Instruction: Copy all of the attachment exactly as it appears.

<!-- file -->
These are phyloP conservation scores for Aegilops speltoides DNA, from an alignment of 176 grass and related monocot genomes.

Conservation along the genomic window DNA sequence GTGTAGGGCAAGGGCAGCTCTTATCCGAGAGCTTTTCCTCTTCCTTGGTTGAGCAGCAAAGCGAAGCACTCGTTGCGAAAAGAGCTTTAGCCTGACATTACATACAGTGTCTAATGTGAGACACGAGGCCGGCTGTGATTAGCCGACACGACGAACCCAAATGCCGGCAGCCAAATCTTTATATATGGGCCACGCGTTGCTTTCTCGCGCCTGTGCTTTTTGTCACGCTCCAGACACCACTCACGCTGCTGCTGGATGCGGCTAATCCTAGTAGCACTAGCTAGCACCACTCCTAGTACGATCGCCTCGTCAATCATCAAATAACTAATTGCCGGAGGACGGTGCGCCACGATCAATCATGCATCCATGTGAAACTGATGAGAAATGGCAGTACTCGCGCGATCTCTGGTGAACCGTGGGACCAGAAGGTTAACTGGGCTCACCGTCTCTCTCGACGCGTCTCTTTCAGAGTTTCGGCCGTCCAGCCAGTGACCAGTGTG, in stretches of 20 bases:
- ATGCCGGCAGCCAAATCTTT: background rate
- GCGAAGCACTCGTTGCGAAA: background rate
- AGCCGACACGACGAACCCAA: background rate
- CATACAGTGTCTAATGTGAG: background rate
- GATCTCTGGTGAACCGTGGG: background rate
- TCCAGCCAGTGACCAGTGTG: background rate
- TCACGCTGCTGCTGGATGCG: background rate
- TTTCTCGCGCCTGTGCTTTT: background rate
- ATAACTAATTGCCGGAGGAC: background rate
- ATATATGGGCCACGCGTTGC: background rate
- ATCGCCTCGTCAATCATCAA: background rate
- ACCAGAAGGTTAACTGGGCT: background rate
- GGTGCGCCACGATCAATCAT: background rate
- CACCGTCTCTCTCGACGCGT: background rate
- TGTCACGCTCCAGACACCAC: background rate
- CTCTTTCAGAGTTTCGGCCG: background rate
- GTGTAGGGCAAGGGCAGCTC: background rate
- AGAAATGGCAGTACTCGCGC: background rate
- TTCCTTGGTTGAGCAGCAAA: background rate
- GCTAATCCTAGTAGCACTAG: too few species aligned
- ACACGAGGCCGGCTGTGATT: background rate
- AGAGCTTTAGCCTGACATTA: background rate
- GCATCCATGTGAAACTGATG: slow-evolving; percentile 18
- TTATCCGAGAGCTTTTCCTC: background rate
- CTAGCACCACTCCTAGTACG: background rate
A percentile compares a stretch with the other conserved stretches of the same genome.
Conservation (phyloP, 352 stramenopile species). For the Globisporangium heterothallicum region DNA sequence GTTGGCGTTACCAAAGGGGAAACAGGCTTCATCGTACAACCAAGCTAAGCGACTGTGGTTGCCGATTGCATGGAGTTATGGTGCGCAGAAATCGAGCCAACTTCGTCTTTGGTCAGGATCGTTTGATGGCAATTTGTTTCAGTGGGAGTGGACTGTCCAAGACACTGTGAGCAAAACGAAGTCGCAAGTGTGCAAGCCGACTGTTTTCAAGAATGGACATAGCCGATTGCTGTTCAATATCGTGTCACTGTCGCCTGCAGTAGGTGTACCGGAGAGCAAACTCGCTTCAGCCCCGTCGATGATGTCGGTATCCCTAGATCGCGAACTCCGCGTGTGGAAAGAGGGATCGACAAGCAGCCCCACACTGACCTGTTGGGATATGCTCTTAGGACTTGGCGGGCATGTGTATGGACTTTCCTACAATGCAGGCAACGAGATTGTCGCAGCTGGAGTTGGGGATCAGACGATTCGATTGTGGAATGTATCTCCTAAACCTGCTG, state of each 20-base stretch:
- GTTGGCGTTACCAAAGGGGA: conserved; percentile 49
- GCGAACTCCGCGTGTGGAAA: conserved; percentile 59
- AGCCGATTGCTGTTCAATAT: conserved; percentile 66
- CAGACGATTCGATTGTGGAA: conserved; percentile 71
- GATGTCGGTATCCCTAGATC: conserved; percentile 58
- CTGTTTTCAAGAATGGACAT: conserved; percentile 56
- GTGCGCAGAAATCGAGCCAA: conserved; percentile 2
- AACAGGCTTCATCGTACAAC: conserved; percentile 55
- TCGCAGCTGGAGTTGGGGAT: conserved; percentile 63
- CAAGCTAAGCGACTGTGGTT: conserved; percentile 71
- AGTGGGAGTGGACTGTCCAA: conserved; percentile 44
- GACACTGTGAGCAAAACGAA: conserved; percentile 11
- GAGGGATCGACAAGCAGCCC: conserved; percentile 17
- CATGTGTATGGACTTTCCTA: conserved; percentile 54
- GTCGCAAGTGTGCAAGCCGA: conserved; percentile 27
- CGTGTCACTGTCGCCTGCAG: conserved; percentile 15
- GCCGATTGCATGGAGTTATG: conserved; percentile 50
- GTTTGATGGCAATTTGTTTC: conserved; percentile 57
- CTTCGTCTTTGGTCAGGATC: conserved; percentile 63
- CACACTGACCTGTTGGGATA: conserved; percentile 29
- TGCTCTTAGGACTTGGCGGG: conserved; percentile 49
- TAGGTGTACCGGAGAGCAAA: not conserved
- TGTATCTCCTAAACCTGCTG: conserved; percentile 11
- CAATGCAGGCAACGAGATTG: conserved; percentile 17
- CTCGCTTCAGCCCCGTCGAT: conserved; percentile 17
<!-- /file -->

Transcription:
These are phyloP conservation scores for Aegilops speltoides DNA, from an alignment of 176 grass and related monocot genomes.

Conservation along the genomic window DNA sequence GTGTAGGGCAAGGGCAGCTCTTATCCGAGAGCTTTTCCTCTTCCTTGGTTGAGCAGCAAAGCGAAGCACTCGTTGCGAAAAGAGCTTTAGCCTGACATTACATACAGTGTCTAATGTGAGACACGAGGCCGGCTGTGATTAGCCGACACGACGAACCCAAATGCCGGCAGCCAAATCTTTATATATGGGCCACGCGTTGCTTTCTCGCGCCTGTGCTTTTTGTCACGCTCCAGACACCACTCACGCTGCTGCTGGATGCGGCTAATCCTAGTAGCACTAGCTAGCACCACTCCTAGTACGATCGCCTCGTCAATCATCAAATAACTAATTGCCGGAGGACGGTGCGCCACGATCAATCATGCATCCATGTGAAACTGATGAGAAATGGCAGTACTCGCGCGATCTCTGGTGAACCGTGGGACCAGAAGGTTAACTGGGCTCACCGTCTCTCTCGACGCGTCTCTTTCAGAGTTTCGGCCGTCCAGCCAGTGACCAGTGTG, in stretches of 20 bases:
- ATGCCGGCAGCCAAATCTTT: background rate
- GCGAAGCACTCGTTGCGAAA: background rate
- AGCCGACACGACGAACCCAA: background rate
- CATACAGTGTCTAATGTGAG: background rate
- GATCTCTGGTGAACCGTGGG: background rate
- TCCAGCCAGTGACCAGTGTG: background rate
- TCACGCTGCTGCTGGATGCG: background rate
- TTTCTCGCGCCTGTGCTTTT: background rate
- ATAACTAATTGCCGGAGGAC: background rate
- ATATATGGGCCACGCGTTGC: background rate
- ATCGCCTCGTCAATCATCAA: background rate
- ACCAGAAGGTTAACTGGGCT: background rate
- GGTGCGCCACGATCAATCAT: background rate
- CACCGTCTCTCTCGACGCGT: background rate
- TGTCACGCTCCAGACACCAC: background rate
- CTCTTTCAGAGTTTCGGCCG: background rate
- GTGTAGGGCAAGGGCAGCTC: background rate
- AGAAATGGCAGTACTCGCGC: background rate
- TTCCTTGGTTGAGCAGCAAA: background rate
- GCTAATCCTAGTAGCACTAG: too few species aligned
- ACACGAGGCCGGCTGTGATT: background rate
- AGAGCTTTAGCCTGACATTA: background rate
- GCATCCATGTGAAACTGATG: slow-evolving; percentile 18
- TTATCCGAGAGCTTTTCCTC: background rate
- CTAGCACCACTCCTAGTACG: background rate
A percentile compares a stretch with the other conserved stretches of the same genome.
Conservation (phyloP, 352 stramenopile species). For the Globisporangium heterothallicum region DNA sequence GTTGGCGTTACCAAAGGGGAAACAGGCTTCATCGTACAACCAAGCTAAGCGACTGTGGTTGCCGATTGCATGGAGTTATGGTGCGCAGAAATCGAGCCAACTTCGTCTTTGGTCAGGATCGTTTGATGGCAATTTGTTTCAGTGGGAGTGGACTGTCCAAGACACTGTGAGCAAAACGAAGTCGCAAGTGTGCAAGCCGACTGTTTTCAAGAATGGACATAGCCGATTGCTGTTCAATATCGTGTCACTGTCGCCTGCAGTAGGTGTACCGGAGAGCAAACTCGCTTCAGCCCCGTCGATGATGTCGGTATCCCTAGATCGCGAACTCCGCGTGTGGAAAGAGGGATCGACAAGCAGCCCCACACTGACCTGTTGGGATATGCTCTTAGGACTTGGCGGGCATGTGTATGGACTTTCCTACAATGCAGGCAACGAGATTGTCGCAGCTGGAGTTGGGGATCAGACGATTCGATTGTGGAATGTATCTCCTAAACCTGCTG, state of each 20-base stretch:
- GTTGGCGTTACCAAAGGGGA: conserved; percentile 49
- GCGAACTCCGCGTGTGGAAA: conserved; percentile 59
- AGCCGATTGCTGTTCAATAT: conserved; percentile 66
- CAGACGATTCGATTGTGGAA: conserved; percentile 71
- GATGTCGGTATCCCTAGATC: conserved; percentile 58
- CTGTTTTCAAGAATGGACAT: conserved; percentile 56
- GTGCGCAGAAATCGAGCCAA: conserved; percentile 2
- AACAGGCTTCATCGTACAAC: conserved; percentile 55
- TCGCAGCTGGAGTTGGGGAT: conserved; percentile 63
- CAAGCTAAGCGACTGTGGTT: conserved; percentile 71
- AGTGGGAGTGGACTGTCCAA: conserved; percentile 44
- GACACTGTGAGCAAAACGAA: conserved; percentile 11
- GAGGGATCGACAAGCAGCCC: conserved; percentile 17
- CATGTGTATGGACTTTCCTA: conserved; percentile 54
- GTCGCAAGTGTGCAAGCCGA: conserved; percentile 27
- CGTGTCACTGTCGCCTGCAG: conserved; percentile 15
- GCCGATTGCATGGAGTTATG: conserved; percentile 50
- GTTTGATGGCAATTTGTTTC: conserved; percentile 57
- CTTCGTCTTTGGTCAGGATC: conserved; percentile 63
- CACACTGACCTGTTGGGATA: conserved; percentile 29
- TGCTCTTAGGACTTGGCGGG: conserved; percentile 49
- TAGGTGTACCGGAGAGCAAA: not conserved
- TGTATCTCCTAAACCTGCTG: conserved; percentile 11
- CAATGCAGGCAACGAGATTG: conserved; percentile 17
- CTCGCTTCAGCCCCGTCGAT: conserved; percentile 17